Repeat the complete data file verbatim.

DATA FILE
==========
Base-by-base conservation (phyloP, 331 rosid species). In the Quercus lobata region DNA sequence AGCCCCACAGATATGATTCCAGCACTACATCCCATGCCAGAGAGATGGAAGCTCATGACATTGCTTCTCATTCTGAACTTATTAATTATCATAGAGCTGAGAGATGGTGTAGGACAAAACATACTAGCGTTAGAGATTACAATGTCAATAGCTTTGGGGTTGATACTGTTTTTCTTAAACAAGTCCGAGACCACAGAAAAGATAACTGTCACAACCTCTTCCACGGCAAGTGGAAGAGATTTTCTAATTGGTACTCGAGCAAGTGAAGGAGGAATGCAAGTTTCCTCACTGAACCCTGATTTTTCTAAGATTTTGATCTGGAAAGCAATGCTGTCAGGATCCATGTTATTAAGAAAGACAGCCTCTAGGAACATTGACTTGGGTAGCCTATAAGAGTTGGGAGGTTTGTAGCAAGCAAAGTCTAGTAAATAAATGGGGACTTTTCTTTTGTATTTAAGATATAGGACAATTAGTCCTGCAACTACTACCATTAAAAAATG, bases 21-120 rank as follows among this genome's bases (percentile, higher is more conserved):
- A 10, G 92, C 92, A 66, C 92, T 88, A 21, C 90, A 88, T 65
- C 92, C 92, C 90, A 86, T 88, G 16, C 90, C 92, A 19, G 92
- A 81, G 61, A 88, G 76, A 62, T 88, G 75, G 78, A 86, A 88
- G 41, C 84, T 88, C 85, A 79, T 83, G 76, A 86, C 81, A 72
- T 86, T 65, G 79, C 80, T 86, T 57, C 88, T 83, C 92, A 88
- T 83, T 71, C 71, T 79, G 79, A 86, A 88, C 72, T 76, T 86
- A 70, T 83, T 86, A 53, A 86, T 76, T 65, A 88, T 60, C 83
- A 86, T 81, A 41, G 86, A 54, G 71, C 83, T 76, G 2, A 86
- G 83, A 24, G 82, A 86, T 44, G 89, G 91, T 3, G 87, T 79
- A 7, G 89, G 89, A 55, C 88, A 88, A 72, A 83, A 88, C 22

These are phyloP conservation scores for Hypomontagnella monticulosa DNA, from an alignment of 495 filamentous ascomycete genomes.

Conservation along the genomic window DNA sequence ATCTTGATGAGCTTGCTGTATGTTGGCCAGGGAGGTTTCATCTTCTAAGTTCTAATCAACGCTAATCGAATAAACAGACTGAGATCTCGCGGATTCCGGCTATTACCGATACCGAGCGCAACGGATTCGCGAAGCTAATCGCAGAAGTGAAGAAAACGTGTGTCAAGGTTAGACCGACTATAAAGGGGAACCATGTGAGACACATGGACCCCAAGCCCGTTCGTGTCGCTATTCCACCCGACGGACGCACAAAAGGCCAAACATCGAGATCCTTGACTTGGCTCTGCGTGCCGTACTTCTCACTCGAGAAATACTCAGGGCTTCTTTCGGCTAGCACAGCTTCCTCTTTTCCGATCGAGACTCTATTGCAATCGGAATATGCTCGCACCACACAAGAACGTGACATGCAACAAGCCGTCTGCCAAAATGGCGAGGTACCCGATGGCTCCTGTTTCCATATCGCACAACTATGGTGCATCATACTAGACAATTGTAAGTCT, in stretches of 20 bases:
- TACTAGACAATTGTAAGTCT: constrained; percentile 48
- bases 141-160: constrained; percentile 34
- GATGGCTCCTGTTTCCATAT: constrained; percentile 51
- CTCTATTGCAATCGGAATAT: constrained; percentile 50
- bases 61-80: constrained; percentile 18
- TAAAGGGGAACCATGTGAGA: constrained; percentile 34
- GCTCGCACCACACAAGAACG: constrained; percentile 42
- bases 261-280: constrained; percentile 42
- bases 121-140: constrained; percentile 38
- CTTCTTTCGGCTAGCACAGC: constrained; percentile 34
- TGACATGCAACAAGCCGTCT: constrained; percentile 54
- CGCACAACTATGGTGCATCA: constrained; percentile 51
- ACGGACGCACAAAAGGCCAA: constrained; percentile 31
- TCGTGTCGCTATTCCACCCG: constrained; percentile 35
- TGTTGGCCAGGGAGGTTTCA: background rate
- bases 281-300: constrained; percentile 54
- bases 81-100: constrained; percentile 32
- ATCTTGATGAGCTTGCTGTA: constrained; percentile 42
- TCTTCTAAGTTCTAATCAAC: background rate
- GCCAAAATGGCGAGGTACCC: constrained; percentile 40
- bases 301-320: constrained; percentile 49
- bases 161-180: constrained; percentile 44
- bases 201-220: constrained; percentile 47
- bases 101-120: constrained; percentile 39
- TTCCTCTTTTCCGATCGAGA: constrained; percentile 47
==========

Base-by-base conservation (phyloP, 331 rosid species). In the Quercus lobata region DNA sequence AGCCCCACAGATATGATTCCAGCACTACATCCCATGCCAGAGAGATGGAAGCTCATGACATTGCTTCTCATTCTGAACTTATTAATTATCATAGAGCTGAGAGATGGTGTAGGACAAAACATACTAGCGTTAGAGATTACAATGTCAATAGCTTTGGGGTTGATACTGTTTTTCTTAAACAAGTCCGAGACCACAGAAAAGATAACTGTCACAACCTCTTCCACGGCAAGTGGAAGAGATTTTCTAATTGGTACTCGAGCAAGTGAAGGAGGAATGCAAGTTTCCTCACTGAACCCTGATTTTTCTAAGATTTTGATCTGGAAAGCAATGCTGTCAGGATCCATGTTATTAAGAAAGACAGCCTCTAGGAACATTGACTTGGGTAGCCTATAAGAGTTGGGAGGTTTGTAGCAAGCAAAGTCTAGTAAATAAATGGGGACTTTTCTTTTGTATTTAAGATATAGGACAATTAGTCCTGCAACTACTACCATTAAAAAATG, bases 21-120 rank as follows among this genome's bases (percentile, higher is more conserved):
- A 10, G 92, C 92, A 66, C 92, T 88, A 21, C 90, A 88, T 65
- C 92, C 92, C 90, A 86, T 88, G 16, C 90, C 92, A 19, G 92
- A 81, G 61, A 88, G 76, A 62, T 88, G 75, G 78, A 86, A 88
- G 41, C 84, T 88, C 85, A 79, T 83, G 76, A 86, C 81, A 72
- T 86, T 65, G 79, C 80, T 86, T 57, C 88, T 83, C 92, A 88
- T 83, T 71, C 71, T 79, G 79, A 86, A 88, C 72, T 76, T 86
- A 70, T 83, T 86, A 53, A 86, T 76, T 65, A 88, T 60, C 83
- A 86, T 81, A 41, G 86, A 54, G 71, C 83, T 76, G 2, A 86
- G 83, A 24, G 82, A 86, T 44, G 89, G 91, T 3, G 87, T 79
- A 7, G 89, G 89, A 55, C 88, A 88, A 72, A 83, A 88, C 22

These are phyloP conservation scores for Hypomontagnella monticulosa DNA, from an alignment of 495 filamentous ascomycete genomes.

Conservation along the genomic window DNA sequence ATCTTGATGAGCTTGCTGTATGTTGGCCAGGGAGGTTTCATCTTCTAAGTTCTAATCAACGCTAATCGAATAAACAGACTGAGATCTCGCGGATTCCGGCTATTACCGATACCGAGCGCAACGGATTCGCGAAGCTAATCGCAGAAGTGAAGAAAACGTGTGTCAAGGTTAGACCGACTATAAAGGGGAACCATGTGAGACACATGGACCCCAAGCCCGTTCGTGTCGCTATTCCACCCGACGGACGCACAAAAGGCCAAACATCGAGATCCTTGACTTGGCTCTGCGTGCCGTACTTCTCACTCGAGAAATACTCAGGGCTTCTTTCGGCTAGCACAGCTTCCTCTTTTCCGATCGAGACTCTATTGCAATCGGAATATGCTCGCACCACACAAGAACGTGACATGCAACAAGCCGTCTGCCAAAATGGCGAGGTACCCGATGGCTCCTGTTTCCATATCGCACAACTATGGTGCATCATACTAGACAATTGTAAGTCT, in stretches of 20 bases:
- TACTAGACAATTGTAAGTCT: constrained; percentile 48
- bases 141-160: constrained; percentile 34
- GATGGCTCCTGTTTCCATAT: constrained; percentile 51
- CTCTATTGCAATCGGAATAT: constrained; percentile 50
- bases 61-80: constrained; percentile 18
- TAAAGGGGAACCATGTGAGA: constrained; percentile 34
- GCTCGCACCACACAAGAACG: constrained; percentile 42
- bases 261-280: constrained; percentile 42
- bases 121-140: constrained; percentile 38
- CTTCTTTCGGCTAGCACAGC: constrained; percentile 34
- TGACATGCAACAAGCCGTCT: constrained; percentile 54
- CGCACAACTATGGTGCATCA: constrained; percentile 51
- ACGGACGCACAAAAGGCCAA: constrained; percentile 31
- TCGTGTCGCTATTCCACCCG: constrained; percentile 35
- TGTTGGCCAGGGAGGTTTCA: background rate
- bases 281-300: constrained; percentile 54
- bases 81-100: constrained; percentile 32
- ATCTTGATGAGCTTGCTGTA: constrained; percentile 42
- TCTTCTAAGTTCTAATCAAC: background rate
- GCCAAAATGGCGAGGTACCC: constrained; percentile 40
- bases 301-320: constrained; percentile 49
- bases 161-180: constrained; percentile 44
- bases 201-220: constrained; percentile 47
- bases 101-120: constrained; percentile 39
- TTCCTCTTTTCCGATCGAGA: constrained; percentile 47